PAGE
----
Watch this space for future seminars.
Webinar on Proposal P1055: Definitions for gene technology and new breeding techniques
To support public consultation on Proposal P1055: Definitions for gene technology and new breeding techniques, we hosted a public webinar on 12 November 2021 to take stakeholders through the proposal and answer questions.
Thank you to those who participated. For those who could not make it, we recorded the webinar and it can be viewed via the link above.
We provided the opportunity for questions during the webinar, and were able to respond to most of them, however, answers to the questions we missed are provided below:
Question: Has the current oversight of GM applications helped ensure they are all safe or does FSANZ believe that process was unnecessary?
Response: The current regulatory approach to GM foods is both important and necessary to ensure that Australian and New Zealand consumers can have confidence that GM food is safe. FSANZ's priority objective is the protection of public health and safety and our assessments allow us to ensure this is the case across all the areas we work including GM.
Question: Is it fair to say that the definitions will continue to be process-based (now also to include NBT) but the oversight exclusions product-based and risk-focused?
Response: Yes. FSANZ is proposing to continue using a process-based definition for 'gene technology', which would be expanded to include new and emerging genetic technologies. The expanded definition for gene technology would be used in combination with product-based exclusions that are risk-based.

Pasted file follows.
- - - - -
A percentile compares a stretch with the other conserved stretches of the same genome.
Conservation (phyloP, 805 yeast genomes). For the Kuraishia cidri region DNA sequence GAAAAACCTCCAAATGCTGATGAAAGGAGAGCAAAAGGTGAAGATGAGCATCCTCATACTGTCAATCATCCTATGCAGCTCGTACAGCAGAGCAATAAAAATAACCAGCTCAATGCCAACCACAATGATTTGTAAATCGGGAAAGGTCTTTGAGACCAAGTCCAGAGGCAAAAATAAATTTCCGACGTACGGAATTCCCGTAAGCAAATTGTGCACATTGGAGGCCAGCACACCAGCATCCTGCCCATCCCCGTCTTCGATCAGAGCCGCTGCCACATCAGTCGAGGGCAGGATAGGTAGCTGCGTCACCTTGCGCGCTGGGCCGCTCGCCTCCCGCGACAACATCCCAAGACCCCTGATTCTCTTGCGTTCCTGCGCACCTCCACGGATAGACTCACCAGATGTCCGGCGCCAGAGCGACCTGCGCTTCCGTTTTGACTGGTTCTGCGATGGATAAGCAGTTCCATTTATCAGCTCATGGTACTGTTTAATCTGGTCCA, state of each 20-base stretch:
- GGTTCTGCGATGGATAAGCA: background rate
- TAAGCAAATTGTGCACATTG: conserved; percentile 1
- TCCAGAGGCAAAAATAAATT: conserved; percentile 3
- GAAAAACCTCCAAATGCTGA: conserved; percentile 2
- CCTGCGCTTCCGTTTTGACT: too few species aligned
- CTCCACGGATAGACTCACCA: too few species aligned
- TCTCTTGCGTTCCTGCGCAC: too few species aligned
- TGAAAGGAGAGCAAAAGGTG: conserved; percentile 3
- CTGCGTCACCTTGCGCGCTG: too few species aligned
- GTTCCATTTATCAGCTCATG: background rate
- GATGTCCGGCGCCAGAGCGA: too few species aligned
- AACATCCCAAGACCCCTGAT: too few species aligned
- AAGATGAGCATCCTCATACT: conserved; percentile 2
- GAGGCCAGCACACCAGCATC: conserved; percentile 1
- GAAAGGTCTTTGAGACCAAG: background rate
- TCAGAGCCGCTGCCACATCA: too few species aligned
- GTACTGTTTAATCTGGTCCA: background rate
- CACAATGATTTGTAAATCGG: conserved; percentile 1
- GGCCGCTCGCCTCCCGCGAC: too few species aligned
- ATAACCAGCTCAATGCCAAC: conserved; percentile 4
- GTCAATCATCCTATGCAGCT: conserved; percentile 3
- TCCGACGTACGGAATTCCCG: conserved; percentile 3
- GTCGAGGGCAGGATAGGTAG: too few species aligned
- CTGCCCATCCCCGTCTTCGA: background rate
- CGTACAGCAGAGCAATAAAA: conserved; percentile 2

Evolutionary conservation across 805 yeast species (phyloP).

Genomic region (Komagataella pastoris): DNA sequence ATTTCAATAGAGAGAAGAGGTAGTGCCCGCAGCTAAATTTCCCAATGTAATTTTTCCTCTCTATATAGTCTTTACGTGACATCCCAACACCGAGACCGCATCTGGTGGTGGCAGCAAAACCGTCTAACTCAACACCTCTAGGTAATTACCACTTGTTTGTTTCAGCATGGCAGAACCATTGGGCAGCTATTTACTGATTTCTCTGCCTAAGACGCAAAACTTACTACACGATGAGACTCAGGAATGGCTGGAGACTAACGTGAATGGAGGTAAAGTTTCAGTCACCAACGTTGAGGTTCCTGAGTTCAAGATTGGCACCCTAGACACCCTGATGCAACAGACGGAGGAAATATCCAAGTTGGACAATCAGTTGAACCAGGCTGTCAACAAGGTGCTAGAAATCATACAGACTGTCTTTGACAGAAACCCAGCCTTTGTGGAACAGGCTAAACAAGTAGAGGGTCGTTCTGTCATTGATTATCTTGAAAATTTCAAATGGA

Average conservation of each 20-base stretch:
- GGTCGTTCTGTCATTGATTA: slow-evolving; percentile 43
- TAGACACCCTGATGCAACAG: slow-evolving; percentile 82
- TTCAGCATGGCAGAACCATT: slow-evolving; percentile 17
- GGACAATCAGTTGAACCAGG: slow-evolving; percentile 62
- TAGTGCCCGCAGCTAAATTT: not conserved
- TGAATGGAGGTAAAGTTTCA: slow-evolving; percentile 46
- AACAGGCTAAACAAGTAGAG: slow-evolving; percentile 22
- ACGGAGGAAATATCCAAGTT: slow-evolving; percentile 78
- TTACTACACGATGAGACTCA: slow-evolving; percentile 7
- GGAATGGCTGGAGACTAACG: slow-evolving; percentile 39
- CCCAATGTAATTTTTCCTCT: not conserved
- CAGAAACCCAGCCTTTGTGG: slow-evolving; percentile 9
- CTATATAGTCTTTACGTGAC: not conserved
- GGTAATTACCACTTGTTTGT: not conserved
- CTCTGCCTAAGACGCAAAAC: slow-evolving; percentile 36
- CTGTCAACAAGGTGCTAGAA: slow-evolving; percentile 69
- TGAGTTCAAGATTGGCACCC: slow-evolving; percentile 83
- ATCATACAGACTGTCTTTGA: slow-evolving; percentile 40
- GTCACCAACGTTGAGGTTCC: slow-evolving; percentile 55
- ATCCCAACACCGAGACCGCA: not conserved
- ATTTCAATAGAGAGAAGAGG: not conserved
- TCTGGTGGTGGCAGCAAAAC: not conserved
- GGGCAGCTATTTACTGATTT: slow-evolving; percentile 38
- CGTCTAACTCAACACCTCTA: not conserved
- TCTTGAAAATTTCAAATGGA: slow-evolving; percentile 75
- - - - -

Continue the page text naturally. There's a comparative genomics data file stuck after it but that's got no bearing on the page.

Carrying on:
Question: Is one general approach to exclude application of all gene editing technologies (ZFN's, CRISPR/Cas9, TALENs, meganucleases) as a class en toto from triggering "gene technology" and GM Food designation? Whereas restriction endonuclease or site-directed recombination would trigger gene technology designation and GM Food?
Response: In revising the definitions for 'gene technology' and 'food produced using gene technology', FSANZ's
assessment supports a greater focus on food products, rather than specific technologies or techniques. Genome editing may be used to produce a variety of different food products, some of which may have changed characteristics that warrant pre-market safety assessment and approval. Excluding an entire class of technologies would not be a suitable approach for food as it may not deliver appropriate risk-based outcomes.
Further questions can be directed to email@example.com.
2020 Hindsight: Lessons Learned and Opportunities for Better Food Regulation
On 10 September 2020, we heard from an expert panel who shared insights and learnings from COVID-19, discussed some of the key challenges facing food regulation, and explored the opportunities for a modern food regulatory system.
If you attended the webinar, we'd love your feedback and ideas for future events - check your email for the survey.
You can read what some of our attendees had to say about the webinar here.